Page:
By Joseph Mayton
Thursday, February 1, 2007
Alleged kidnappings of Coptic women have increased religious tensions within Egypt but have also spurred dialogue. Some women's rights groups and Coptic women believe these kidnappings may in fact be a call for help.
CAIRO, Egypt (WOMENSENEWS)--In the past few years, young women from the minority Coptic community here--about 8 million in the predominantly Muslim population of 70 million--have left home under mysterious circumstances.
Police and media have reported scores of missing women over the past few years and many quickly return to their families without much explanation.
Some Coptic families have alleged that the women were kidnapped by Muslim men and forced to undergo conversion to Islam.
But some women's rights advocates here argue that these are not kidnappings. More often, they see these cases as cries for help by young women in the socially conservative Coptic community, which traces its church to the first century when, by traditional belief, the apostle Mark founded it in Egypt as the first Christian church in history.
In particular, rights activists say the missing young women draw attention to customs among traditional Copts, particularly the lack of access to divorce and the practice of arranged marriages.
"A key reason for the so-called 'kidnappings' is that Coptic women have no right to divorce," said Nahed Abul Komsan, head of the Cairo-based Egyptian Center for Women's Rights, which is the leading women's rights group in the country.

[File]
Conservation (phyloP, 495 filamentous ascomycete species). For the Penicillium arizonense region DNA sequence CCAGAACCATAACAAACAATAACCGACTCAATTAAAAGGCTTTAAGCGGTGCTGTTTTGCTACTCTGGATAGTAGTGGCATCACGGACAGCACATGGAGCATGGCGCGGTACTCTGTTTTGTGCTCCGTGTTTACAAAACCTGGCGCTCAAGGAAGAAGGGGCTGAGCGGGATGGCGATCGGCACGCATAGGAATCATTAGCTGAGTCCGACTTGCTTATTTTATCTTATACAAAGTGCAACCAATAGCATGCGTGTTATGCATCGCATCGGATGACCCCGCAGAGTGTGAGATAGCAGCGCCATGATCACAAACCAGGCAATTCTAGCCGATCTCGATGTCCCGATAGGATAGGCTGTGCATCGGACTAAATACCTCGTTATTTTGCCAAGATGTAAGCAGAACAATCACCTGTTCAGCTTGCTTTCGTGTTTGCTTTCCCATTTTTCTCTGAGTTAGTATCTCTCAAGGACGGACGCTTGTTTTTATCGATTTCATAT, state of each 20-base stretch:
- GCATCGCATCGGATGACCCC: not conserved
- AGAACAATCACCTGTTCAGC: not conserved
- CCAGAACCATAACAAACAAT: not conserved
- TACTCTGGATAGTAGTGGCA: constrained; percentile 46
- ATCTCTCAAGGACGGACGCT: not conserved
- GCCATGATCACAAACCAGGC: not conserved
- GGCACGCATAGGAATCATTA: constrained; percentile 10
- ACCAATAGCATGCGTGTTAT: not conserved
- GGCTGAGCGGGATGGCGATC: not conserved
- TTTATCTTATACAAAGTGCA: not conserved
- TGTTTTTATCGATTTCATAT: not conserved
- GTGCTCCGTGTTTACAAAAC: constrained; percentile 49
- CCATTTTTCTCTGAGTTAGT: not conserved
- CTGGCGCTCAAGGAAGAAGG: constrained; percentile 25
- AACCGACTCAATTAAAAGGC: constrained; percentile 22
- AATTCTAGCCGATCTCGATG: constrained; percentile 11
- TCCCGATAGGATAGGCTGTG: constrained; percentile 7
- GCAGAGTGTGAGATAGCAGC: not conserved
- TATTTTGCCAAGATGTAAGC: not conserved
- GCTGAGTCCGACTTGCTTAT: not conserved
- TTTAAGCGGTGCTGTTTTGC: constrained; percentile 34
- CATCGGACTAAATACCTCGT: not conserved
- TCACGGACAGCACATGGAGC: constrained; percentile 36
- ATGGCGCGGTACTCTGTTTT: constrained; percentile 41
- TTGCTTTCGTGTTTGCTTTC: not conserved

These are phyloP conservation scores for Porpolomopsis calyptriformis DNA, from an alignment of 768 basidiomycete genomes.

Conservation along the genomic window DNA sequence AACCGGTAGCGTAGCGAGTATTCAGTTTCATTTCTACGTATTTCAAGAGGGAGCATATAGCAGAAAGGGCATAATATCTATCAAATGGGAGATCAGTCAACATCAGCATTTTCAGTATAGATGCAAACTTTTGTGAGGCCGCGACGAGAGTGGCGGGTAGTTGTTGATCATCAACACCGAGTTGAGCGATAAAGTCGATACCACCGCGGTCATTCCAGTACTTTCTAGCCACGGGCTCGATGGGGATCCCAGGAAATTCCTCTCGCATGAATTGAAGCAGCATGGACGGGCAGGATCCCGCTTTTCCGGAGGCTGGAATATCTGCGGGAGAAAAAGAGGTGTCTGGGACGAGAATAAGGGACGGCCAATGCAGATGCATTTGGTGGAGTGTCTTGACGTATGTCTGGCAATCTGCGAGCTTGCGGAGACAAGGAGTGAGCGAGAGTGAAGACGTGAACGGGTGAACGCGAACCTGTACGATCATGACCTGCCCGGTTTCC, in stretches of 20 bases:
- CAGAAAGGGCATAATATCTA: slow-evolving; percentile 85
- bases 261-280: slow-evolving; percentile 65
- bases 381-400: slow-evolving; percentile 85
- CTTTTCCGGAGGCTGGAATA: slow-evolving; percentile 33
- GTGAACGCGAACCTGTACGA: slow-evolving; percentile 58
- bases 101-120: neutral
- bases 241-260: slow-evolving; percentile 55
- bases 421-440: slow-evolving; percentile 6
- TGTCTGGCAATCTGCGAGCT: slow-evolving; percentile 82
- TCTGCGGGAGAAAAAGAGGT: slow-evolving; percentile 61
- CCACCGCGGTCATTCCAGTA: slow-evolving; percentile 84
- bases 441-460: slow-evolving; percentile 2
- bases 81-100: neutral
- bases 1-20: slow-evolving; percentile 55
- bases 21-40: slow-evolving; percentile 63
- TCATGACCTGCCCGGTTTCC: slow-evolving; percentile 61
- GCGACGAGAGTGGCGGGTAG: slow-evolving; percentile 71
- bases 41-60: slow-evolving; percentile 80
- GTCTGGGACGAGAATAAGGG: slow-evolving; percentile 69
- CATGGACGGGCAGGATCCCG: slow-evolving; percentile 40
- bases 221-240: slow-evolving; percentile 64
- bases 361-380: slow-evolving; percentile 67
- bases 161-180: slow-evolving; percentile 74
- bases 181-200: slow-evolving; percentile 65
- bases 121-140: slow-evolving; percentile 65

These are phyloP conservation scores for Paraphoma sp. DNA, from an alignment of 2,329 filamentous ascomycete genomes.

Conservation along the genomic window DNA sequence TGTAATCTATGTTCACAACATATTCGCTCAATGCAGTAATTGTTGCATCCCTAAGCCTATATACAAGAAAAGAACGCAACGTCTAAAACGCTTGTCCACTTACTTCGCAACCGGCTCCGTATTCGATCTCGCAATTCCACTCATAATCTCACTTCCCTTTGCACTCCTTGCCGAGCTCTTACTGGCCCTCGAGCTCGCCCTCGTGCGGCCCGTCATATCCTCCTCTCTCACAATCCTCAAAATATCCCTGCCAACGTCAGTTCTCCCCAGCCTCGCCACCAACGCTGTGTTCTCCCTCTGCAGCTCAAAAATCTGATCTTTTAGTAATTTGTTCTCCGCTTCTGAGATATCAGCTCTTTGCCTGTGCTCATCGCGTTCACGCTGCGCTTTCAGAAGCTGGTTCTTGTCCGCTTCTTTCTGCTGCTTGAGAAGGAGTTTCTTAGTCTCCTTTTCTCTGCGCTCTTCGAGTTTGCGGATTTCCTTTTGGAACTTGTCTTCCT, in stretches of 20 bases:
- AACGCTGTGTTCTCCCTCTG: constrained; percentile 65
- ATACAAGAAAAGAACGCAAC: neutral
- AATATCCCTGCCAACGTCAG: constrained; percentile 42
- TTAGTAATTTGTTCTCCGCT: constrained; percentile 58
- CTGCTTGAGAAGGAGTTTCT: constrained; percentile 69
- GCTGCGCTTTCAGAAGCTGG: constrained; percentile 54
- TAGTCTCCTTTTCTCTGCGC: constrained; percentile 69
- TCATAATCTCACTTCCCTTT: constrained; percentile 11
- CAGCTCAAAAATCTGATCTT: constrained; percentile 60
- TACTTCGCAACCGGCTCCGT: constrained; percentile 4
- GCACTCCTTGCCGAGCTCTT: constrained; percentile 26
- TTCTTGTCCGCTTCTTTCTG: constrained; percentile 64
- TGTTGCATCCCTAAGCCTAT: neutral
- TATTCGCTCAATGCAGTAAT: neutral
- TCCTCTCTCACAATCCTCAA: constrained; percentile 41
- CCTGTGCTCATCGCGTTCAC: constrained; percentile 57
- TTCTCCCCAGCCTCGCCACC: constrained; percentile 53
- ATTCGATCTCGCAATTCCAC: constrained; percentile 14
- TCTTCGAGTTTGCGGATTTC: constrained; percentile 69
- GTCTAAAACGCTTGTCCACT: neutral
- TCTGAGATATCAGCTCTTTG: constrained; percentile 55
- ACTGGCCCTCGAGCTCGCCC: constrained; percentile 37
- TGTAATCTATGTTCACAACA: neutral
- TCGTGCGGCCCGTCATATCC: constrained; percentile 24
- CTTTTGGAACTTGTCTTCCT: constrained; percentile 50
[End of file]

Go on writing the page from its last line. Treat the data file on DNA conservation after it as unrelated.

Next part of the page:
"This means that if their parents tell them they are going to marry their cousin, they have to submit to this and have no choice . . . So they turn to Islam, not because of a spiritual belief in the religion but because it gives them more of an opportunity to choose their life's path," she said.
Once returned to their families the women's absences often remain unexplained and the ongoing controversy has served as flashpoints for long-simmering tensions between the Coptic and Muslim communities.
Most notoriously, an elderly Coptic man was stabbed to death during a church service in Alexandria in April 2006 after the church distributed a DVD movie that dealt with the issue of conversion. Muslim demonstrators considered the movie defamatory and perceived it as anti-Islamic.
As further demonstrations followed the killing, however, the issue also spurred outreach efforts between leaders of the two communities as well as a public discussion of inequities for religious minorities including the Baha'is, who have been struggling for official recognition as a religious entity in government documents over the past few years.
In January 2006 Theresa Ghatmass Kamal, 19, was reported missing by her family and drew international attention to the issue of missing Coptic women.
Many Christian churches in the United States, for instance, sent e-newsletters to their constituencies and used her case to express concern about the kidnappings that Coptic families had been reporting.
But according to the Coptic Church in Egypt, Kamal's family discovered her last spring after she had willingly converted to Islam.
Abul Komsan said her organization has received numerous reports from Coptic women who seek their help in deciding what to do with their lives, especially in a situation when legal divorce is not an option.